Good financial management has its place but the core function of local government is service delivery, said Moeti.
If Eskom does decide to make the scheduled cuts to the electricity supply of the seven municipalities it has notified, it will affect the supply of a range of basic services to the nearly 2-million people who live in those municipalities.
The power cuts will have major impacts “not only for the municipalities concerned but also for the economy, essential services such as hospitals, clinics, schools, businesses and communities, including those who have paid their utility bills”, said the South African Local Government Association (Salga) in response to Eskom’s announcement on April 10.
AfriForum, a minority rights non-governmental organisation, has taken up the cause of the people living in those municipalities.
“We cannot allow paying customers to be shed in darkness,” said AfriForum’s Tiaan Esterhuizen in an email.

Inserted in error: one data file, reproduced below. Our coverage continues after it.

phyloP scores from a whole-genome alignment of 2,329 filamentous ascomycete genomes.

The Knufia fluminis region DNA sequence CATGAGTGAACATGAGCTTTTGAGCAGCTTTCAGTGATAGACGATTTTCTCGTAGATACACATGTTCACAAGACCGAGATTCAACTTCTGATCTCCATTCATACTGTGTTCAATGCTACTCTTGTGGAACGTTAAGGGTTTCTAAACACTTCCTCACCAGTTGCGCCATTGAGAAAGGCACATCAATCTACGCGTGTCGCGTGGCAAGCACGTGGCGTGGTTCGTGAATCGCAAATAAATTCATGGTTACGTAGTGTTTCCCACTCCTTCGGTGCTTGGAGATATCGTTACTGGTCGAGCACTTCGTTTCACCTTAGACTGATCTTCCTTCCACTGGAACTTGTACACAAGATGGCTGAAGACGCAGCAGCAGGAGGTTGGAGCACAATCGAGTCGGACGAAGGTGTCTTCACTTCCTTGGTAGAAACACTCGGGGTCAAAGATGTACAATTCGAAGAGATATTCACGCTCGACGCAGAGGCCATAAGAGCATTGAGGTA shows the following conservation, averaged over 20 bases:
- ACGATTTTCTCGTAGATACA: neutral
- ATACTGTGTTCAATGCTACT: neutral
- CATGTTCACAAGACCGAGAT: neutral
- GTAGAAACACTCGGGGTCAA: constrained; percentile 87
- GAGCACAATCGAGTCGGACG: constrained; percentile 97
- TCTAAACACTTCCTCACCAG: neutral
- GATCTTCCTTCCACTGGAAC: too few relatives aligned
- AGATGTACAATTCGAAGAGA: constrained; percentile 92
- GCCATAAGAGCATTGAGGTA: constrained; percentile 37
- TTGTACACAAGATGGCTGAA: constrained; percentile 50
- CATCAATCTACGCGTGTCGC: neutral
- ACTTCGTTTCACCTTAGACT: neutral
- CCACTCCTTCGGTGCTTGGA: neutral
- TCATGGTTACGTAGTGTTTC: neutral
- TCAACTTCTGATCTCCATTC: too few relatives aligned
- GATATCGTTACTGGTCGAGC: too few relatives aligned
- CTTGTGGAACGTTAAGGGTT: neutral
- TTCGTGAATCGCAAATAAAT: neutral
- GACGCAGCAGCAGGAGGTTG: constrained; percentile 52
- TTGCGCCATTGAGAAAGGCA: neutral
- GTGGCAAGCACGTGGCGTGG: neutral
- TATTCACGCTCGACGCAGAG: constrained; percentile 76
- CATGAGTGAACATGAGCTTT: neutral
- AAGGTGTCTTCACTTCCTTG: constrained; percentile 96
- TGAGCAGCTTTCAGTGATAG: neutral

The organisation has instructed its legal team to prepare court papers to force municipalities to pay their outstanding debts to Eskom.
"The National Energy Regulator and the MEC for local government should’ve stepped in earlier to prevent the accumulation of debt to Eskom,” Esterhuizen is quoted as saying on AfriForum's website.
This is not the first time Eskom has threatened to cut off bulk supply to municipalities. Four of the six Free State municipalities included on Eskom’s top-20 list — Ngwathe, Dihlabeng, Maluti-a-Phofung and Mtjhabeng — have already been threatened with cut offs because they accumulated between them a debt of over R700-million.